Dicksonia antarctica

‘Hardy tree fern’

Dicksonia antarctica is the most commonly grown tree fern in colder climates. It has become very popular in the last decade with garden design programmes showcasing it as a feature plant giving your garden a tropical edge. The species gets its common name ‘Tasmanian Tree Fern’ from it’s abundance in the cool damp forests of Tasmania, the species is unique to Australia and can also be found in Victoria and New South Wales.

Carbon dating techniques have shown tree ferns date back to the Jurassic period. Tree ferns are unique instead of having a woody stem covered in a protective bark like a tree for instance, the trunks or caudex of tree ferns are composed of rhizomes modified to grow vertically. The rhizome carries nutrients to and from the fronds and roots. The trunk is covered with a dense miss-mash of roots allowing moisture to be retained. At the top of the trunk there is a growing tip which produces a number lush green of fronds which act like leaves and can grow to several metres in length.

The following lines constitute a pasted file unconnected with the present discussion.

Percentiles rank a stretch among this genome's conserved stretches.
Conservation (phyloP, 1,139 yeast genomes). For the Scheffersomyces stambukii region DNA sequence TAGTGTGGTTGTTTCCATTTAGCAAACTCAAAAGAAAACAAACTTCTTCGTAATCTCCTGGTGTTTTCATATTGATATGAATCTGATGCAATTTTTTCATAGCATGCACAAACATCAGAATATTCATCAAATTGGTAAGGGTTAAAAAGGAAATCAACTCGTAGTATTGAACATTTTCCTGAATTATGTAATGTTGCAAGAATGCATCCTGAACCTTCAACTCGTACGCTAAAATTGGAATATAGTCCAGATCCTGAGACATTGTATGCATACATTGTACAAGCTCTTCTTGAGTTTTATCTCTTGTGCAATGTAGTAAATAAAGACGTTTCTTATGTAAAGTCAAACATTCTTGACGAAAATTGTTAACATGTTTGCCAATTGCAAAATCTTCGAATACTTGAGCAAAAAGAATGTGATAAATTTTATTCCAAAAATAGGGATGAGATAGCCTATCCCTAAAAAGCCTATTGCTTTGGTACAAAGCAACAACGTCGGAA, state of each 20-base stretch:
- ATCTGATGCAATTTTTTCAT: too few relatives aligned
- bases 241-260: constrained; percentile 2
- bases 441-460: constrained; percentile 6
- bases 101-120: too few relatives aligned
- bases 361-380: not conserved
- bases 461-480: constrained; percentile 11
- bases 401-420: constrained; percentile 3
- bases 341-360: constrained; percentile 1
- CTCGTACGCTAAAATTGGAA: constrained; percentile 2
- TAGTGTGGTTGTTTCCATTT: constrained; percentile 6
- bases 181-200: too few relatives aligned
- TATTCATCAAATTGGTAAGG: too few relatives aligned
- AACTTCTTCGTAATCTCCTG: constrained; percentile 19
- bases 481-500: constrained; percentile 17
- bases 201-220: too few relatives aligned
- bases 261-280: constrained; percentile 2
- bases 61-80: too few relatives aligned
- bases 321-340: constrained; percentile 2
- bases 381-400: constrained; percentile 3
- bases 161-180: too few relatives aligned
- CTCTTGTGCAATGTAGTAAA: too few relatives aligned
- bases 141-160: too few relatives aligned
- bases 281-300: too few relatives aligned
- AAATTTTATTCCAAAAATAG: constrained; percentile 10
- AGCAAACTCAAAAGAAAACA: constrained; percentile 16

In its native habitat Dicksonia antarctica experiences temperatures as low as -13°C (8°F). I would always encourage people growing the species where prolonged frosts occur to protect plants. Its not worth running the risk of losing your fern to the cold.